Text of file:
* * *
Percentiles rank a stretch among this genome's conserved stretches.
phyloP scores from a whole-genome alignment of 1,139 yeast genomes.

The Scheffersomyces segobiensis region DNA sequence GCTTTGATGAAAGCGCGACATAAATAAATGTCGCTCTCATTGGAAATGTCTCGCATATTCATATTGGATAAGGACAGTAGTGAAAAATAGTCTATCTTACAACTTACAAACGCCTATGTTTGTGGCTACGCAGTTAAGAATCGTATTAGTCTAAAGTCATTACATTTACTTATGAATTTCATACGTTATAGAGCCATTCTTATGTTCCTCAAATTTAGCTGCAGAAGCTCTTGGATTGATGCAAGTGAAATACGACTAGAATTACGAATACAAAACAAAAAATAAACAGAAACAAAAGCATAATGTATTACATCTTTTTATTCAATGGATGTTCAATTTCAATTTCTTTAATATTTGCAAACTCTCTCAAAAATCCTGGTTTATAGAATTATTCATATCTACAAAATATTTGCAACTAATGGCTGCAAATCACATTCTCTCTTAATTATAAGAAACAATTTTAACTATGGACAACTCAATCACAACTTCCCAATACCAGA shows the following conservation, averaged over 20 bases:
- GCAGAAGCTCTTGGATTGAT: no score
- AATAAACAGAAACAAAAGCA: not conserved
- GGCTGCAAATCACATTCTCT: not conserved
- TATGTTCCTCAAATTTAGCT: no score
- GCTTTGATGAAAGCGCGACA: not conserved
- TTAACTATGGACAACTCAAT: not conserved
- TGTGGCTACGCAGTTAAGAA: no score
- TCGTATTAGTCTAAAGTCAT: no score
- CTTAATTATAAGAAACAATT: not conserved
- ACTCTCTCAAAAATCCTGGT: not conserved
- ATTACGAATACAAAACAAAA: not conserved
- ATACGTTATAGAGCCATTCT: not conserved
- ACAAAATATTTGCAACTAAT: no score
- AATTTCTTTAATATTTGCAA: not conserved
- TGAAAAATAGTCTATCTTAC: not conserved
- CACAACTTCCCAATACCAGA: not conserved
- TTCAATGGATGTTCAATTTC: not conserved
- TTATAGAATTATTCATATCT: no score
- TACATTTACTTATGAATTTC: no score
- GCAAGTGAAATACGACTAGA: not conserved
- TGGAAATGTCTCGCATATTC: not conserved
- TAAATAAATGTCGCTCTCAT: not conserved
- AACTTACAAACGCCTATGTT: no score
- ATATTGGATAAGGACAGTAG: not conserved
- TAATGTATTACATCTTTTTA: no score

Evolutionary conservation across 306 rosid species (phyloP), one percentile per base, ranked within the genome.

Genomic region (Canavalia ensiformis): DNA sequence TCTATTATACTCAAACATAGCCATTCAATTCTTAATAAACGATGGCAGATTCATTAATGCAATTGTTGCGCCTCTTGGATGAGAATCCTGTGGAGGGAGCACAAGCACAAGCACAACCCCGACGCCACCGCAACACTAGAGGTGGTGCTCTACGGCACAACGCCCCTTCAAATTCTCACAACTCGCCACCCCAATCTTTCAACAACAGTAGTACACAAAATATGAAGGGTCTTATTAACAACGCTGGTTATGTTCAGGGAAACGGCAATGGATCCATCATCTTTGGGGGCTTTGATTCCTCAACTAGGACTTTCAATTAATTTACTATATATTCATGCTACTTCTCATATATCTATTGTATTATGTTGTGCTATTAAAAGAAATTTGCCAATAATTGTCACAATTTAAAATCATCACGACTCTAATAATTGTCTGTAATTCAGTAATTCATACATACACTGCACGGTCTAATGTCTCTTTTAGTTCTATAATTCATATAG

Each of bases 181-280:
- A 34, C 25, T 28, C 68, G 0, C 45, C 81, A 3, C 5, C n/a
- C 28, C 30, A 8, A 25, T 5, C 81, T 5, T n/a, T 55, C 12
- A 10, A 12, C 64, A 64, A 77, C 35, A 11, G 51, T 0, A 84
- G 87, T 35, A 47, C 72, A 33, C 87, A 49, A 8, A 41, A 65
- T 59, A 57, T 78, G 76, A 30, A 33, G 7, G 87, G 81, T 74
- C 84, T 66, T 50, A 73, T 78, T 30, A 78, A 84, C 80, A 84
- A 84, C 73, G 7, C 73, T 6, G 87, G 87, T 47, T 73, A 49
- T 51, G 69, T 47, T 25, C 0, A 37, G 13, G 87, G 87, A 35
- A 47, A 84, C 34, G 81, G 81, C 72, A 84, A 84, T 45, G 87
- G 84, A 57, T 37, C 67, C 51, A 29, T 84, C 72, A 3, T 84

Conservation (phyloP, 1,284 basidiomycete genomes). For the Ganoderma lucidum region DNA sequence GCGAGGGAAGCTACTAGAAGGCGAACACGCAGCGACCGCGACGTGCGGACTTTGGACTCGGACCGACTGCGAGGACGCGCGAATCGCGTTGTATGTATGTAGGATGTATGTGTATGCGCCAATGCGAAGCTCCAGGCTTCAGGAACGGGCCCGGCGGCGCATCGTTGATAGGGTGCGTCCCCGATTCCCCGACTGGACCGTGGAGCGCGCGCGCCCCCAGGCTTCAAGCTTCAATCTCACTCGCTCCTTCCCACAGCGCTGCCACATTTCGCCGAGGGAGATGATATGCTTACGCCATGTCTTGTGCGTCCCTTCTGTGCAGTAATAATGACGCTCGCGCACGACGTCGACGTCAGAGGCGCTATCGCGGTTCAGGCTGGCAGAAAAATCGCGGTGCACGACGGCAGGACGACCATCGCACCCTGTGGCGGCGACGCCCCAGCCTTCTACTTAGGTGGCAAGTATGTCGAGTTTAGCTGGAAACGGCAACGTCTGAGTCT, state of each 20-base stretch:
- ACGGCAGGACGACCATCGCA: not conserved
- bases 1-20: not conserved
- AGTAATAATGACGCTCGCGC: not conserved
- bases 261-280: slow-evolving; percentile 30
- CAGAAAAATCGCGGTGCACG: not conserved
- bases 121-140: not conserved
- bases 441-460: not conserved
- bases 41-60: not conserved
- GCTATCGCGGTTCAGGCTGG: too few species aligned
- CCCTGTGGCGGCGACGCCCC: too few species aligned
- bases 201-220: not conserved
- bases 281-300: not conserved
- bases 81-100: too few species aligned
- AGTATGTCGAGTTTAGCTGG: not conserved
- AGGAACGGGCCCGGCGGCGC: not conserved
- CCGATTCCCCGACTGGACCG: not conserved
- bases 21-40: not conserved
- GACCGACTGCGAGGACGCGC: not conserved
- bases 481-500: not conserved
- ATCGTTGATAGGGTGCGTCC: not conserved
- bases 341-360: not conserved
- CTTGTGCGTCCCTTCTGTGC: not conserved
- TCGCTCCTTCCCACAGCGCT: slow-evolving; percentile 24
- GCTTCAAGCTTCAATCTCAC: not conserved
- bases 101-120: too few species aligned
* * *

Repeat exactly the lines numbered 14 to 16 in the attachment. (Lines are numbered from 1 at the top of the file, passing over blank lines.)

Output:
- ATTACGAATACAAAACAAAA: not conserved
- ATACGTTATAGAGCCATTCT: not conserved
- ACAAAATATTTGCAACTAAT: no score